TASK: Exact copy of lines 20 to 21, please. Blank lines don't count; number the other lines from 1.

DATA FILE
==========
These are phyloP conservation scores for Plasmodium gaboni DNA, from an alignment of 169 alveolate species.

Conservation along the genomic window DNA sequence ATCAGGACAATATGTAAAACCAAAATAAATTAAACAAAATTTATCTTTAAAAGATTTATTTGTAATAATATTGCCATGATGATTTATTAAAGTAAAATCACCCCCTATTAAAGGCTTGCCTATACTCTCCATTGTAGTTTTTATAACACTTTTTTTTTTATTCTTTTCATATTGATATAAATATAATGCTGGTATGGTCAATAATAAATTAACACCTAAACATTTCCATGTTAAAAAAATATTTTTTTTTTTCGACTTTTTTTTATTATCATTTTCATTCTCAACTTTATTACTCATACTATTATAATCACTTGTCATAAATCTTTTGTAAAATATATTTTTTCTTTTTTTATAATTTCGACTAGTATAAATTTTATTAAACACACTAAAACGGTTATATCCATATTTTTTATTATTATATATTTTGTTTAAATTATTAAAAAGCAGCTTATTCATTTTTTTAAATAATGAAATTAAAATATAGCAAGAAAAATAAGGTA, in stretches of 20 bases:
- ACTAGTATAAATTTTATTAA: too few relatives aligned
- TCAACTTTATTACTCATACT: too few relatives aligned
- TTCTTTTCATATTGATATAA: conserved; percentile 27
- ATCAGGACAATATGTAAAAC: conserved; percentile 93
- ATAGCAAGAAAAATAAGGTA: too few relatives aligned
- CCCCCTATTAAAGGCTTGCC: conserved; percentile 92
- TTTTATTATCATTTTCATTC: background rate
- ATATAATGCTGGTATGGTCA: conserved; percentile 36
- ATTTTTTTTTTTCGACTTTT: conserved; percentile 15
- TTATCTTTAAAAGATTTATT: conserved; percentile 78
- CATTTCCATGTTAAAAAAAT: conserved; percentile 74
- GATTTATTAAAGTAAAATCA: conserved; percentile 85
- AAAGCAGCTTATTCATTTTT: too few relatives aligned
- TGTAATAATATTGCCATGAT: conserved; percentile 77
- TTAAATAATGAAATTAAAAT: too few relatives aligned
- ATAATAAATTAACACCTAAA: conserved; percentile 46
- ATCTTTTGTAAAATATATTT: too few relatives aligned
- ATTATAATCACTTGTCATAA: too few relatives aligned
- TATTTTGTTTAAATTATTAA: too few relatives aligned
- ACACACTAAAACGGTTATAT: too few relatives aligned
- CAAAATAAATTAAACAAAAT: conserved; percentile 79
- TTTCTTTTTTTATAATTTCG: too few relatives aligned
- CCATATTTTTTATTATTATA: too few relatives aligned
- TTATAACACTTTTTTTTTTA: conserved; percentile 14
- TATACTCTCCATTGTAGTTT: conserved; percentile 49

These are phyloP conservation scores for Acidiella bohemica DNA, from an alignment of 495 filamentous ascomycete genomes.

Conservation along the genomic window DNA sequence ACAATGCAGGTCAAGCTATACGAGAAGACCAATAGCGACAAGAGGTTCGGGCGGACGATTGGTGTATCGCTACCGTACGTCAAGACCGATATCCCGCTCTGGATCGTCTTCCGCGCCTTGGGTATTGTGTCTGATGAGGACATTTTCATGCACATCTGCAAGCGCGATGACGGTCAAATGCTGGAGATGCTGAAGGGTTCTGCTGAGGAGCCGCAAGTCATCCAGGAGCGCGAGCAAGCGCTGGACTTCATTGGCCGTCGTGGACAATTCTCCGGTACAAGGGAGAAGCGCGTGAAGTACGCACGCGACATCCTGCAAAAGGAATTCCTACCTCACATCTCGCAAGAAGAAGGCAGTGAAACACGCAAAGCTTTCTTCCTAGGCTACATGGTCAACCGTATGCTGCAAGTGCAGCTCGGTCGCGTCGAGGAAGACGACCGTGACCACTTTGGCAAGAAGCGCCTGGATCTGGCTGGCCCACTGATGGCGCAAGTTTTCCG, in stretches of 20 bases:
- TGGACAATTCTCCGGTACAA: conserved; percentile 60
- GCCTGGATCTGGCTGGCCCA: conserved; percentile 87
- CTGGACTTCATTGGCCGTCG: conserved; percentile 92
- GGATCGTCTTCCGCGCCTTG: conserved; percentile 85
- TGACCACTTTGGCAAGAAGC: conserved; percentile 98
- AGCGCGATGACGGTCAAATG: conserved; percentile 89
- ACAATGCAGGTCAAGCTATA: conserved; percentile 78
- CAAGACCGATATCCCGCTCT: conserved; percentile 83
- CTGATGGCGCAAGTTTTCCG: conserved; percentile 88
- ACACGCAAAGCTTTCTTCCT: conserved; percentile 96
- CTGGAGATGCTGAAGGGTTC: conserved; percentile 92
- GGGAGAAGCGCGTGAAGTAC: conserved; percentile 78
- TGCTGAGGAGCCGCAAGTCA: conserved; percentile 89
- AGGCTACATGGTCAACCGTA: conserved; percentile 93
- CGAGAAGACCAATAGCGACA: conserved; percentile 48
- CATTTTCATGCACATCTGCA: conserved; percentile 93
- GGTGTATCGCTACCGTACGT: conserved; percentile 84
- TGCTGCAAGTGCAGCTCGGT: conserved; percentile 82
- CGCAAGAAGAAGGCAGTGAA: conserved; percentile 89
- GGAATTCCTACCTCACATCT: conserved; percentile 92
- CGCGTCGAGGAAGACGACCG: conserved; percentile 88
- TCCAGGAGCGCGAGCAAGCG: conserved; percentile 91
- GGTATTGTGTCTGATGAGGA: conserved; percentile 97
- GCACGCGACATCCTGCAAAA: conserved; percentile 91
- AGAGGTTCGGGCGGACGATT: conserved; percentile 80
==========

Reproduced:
- ATTATAATCACTTGTCATAA: too few relatives aligned
- TATTTTGTTTAAATTATTAA: too few relatives aligned